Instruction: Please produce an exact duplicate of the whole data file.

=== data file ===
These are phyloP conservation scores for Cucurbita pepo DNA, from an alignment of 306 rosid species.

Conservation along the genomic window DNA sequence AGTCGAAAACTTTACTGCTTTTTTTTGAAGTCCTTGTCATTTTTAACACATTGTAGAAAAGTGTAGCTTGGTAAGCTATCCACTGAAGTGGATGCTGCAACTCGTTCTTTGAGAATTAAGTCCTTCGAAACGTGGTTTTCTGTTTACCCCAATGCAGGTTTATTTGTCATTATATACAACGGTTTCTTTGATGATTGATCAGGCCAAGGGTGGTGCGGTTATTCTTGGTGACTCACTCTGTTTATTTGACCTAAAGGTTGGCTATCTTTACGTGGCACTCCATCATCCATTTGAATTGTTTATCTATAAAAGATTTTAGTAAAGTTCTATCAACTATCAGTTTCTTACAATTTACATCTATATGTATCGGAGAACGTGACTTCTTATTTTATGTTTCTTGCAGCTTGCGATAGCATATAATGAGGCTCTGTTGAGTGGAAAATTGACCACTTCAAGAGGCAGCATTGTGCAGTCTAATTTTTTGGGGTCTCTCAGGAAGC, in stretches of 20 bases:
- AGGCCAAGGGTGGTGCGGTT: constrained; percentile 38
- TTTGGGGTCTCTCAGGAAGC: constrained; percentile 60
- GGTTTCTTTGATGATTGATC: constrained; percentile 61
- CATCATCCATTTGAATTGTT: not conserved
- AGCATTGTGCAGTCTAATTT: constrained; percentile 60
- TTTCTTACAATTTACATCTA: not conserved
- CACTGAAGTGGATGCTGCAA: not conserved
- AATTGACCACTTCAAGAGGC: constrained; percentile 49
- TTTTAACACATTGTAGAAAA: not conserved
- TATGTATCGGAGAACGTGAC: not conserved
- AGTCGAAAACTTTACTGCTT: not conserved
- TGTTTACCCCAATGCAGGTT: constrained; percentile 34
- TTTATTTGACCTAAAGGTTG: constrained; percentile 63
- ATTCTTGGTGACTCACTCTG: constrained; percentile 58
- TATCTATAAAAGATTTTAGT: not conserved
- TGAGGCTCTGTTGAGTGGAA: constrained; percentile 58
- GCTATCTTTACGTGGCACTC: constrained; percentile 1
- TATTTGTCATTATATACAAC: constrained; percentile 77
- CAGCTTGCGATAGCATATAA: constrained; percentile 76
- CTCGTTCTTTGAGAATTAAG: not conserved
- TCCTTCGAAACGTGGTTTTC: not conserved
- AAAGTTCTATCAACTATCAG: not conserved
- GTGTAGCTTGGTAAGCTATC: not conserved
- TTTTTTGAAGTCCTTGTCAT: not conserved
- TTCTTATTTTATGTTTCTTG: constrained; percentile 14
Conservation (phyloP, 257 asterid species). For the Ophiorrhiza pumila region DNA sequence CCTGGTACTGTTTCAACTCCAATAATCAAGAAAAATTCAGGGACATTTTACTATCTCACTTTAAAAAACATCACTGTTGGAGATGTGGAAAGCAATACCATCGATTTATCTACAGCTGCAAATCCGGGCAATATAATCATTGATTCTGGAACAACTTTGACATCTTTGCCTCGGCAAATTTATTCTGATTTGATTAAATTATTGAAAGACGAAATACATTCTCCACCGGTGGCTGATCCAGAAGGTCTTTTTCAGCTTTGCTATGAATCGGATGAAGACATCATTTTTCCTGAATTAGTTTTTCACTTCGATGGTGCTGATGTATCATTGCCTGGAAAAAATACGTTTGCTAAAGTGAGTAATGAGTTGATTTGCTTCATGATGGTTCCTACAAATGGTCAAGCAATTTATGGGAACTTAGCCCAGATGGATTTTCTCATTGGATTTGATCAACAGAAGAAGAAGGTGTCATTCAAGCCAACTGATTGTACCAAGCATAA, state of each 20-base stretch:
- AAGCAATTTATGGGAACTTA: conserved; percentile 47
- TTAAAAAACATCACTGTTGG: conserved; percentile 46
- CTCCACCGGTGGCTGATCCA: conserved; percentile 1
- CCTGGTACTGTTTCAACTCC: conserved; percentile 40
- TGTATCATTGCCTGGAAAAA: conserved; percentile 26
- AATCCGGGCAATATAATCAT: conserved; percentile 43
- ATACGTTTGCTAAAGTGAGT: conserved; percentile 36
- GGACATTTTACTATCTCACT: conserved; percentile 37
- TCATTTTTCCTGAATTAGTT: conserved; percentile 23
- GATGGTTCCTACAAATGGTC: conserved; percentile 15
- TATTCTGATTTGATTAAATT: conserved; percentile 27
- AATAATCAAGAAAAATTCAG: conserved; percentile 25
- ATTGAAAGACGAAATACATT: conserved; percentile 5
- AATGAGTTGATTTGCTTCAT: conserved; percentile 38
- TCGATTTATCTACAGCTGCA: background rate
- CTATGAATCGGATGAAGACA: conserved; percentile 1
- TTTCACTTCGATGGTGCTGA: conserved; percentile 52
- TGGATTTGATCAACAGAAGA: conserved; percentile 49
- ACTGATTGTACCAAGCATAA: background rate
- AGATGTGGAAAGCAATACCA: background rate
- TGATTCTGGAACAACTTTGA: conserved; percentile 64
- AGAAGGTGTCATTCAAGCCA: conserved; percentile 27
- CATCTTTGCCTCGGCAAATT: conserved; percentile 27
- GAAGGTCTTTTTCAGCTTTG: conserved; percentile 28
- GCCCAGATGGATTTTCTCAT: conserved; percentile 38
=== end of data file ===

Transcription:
These are phyloP conservation scores for Cucurbita pepo DNA, from an alignment of 306 rosid species.

Conservation along the genomic window DNA sequence AGTCGAAAACTTTACTGCTTTTTTTTGAAGTCCTTGTCATTTTTAACACATTGTAGAAAAGTGTAGCTTGGTAAGCTATCCACTGAAGTGGATGCTGCAACTCGTTCTTTGAGAATTAAGTCCTTCGAAACGTGGTTTTCTGTTTACCCCAATGCAGGTTTATTTGTCATTATATACAACGGTTTCTTTGATGATTGATCAGGCCAAGGGTGGTGCGGTTATTCTTGGTGACTCACTCTGTTTATTTGACCTAAAGGTTGGCTATCTTTACGTGGCACTCCATCATCCATTTGAATTGTTTATCTATAAAAGATTTTAGTAAAGTTCTATCAACTATCAGTTTCTTACAATTTACATCTATATGTATCGGAGAACGTGACTTCTTATTTTATGTTTCTTGCAGCTTGCGATAGCATATAATGAGGCTCTGTTGAGTGGAAAATTGACCACTTCAAGAGGCAGCATTGTGCAGTCTAATTTTTTGGGGTCTCTCAGGAAGC, in stretches of 20 bases:
- AGGCCAAGGGTGGTGCGGTT: constrained; percentile 38
- TTTGGGGTCTCTCAGGAAGC: constrained; percentile 60
- GGTTTCTTTGATGATTGATC: constrained; percentile 61
- CATCATCCATTTGAATTGTT: not conserved
- AGCATTGTGCAGTCTAATTT: constrained; percentile 60
- TTTCTTACAATTTACATCTA: not conserved
- CACTGAAGTGGATGCTGCAA: not conserved
- AATTGACCACTTCAAGAGGC: constrained; percentile 49
- TTTTAACACATTGTAGAAAA: not conserved
- TATGTATCGGAGAACGTGAC: not conserved
- AGTCGAAAACTTTACTGCTT: not conserved
- TGTTTACCCCAATGCAGGTT: constrained; percentile 34
- TTTATTTGACCTAAAGGTTG: constrained; percentile 63
- ATTCTTGGTGACTCACTCTG: constrained; percentile 58
- TATCTATAAAAGATTTTAGT: not conserved
- TGAGGCTCTGTTGAGTGGAA: constrained; percentile 58
- GCTATCTTTACGTGGCACTC: constrained; percentile 1
- TATTTGTCATTATATACAAC: constrained; percentile 77
- CAGCTTGCGATAGCATATAA: constrained; percentile 76
- CTCGTTCTTTGAGAATTAAG: not conserved
- TCCTTCGAAACGTGGTTTTC: not conserved
- AAAGTTCTATCAACTATCAG: not conserved
- GTGTAGCTTGGTAAGCTATC: not conserved
- TTTTTTGAAGTCCTTGTCAT: not conserved
- TTCTTATTTTATGTTTCTTG: constrained; percentile 14
Conservation (phyloP, 257 asterid species). For the Ophiorrhiza pumila region DNA sequence CCTGGTACTGTTTCAACTCCAATAATCAAGAAAAATTCAGGGACATTTTACTATCTCACTTTAAAAAACATCACTGTTGGAGATGTGGAAAGCAATACCATCGATTTATCTACAGCTGCAAATCCGGGCAATATAATCATTGATTCTGGAACAACTTTGACATCTTTGCCTCGGCAAATTTATTCTGATTTGATTAAATTATTGAAAGACGAAATACATTCTCCACCGGTGGCTGATCCAGAAGGTCTTTTTCAGCTTTGCTATGAATCGGATGAAGACATCATTTTTCCTGAATTAGTTTTTCACTTCGATGGTGCTGATGTATCATTGCCTGGAAAAAATACGTTTGCTAAAGTGAGTAATGAGTTGATTTGCTTCATGATGGTTCCTACAAATGGTCAAGCAATTTATGGGAACTTAGCCCAGATGGATTTTCTCATTGGATTTGATCAACAGAAGAAGAAGGTGTCATTCAAGCCAACTGATTGTACCAAGCATAA, state of each 20-base stretch:
- AAGCAATTTATGGGAACTTA: conserved; percentile 47
- TTAAAAAACATCACTGTTGG: conserved; percentile 46
- CTCCACCGGTGGCTGATCCA: conserved; percentile 1
- CCTGGTACTGTTTCAACTCC: conserved; percentile 40
- TGTATCATTGCCTGGAAAAA: conserved; percentile 26
- AATCCGGGCAATATAATCAT: conserved; percentile 43
- ATACGTTTGCTAAAGTGAGT: conserved; percentile 36
- GGACATTTTACTATCTCACT: conserved; percentile 37
- TCATTTTTCCTGAATTAGTT: conserved; percentile 23
- GATGGTTCCTACAAATGGTC: conserved; percentile 15
- TATTCTGATTTGATTAAATT: conserved; percentile 27
- AATAATCAAGAAAAATTCAG: conserved; percentile 25
- ATTGAAAGACGAAATACATT: conserved; percentile 5
- AATGAGTTGATTTGCTTCAT: conserved; percentile 38
- TCGATTTATCTACAGCTGCA: background rate
- CTATGAATCGGATGAAGACA: conserved; percentile 1
- TTTCACTTCGATGGTGCTGA: conserved; percentile 52
- TGGATTTGATCAACAGAAGA: conserved; percentile 49
- ACTGATTGTACCAAGCATAA: background rate
- AGATGTGGAAAGCAATACCA: background rate
- TGATTCTGGAACAACTTTGA: conserved; percentile 64
- AGAAGGTGTCATTCAAGCCA: conserved; percentile 27
- CATCTTTGCCTCGGCAAATT: conserved; percentile 27
- GAAGGTCTTTTTCAGCTTTG: conserved; percentile 28
- GCCCAGATGGATTTTCTCAT: conserved; percentile 38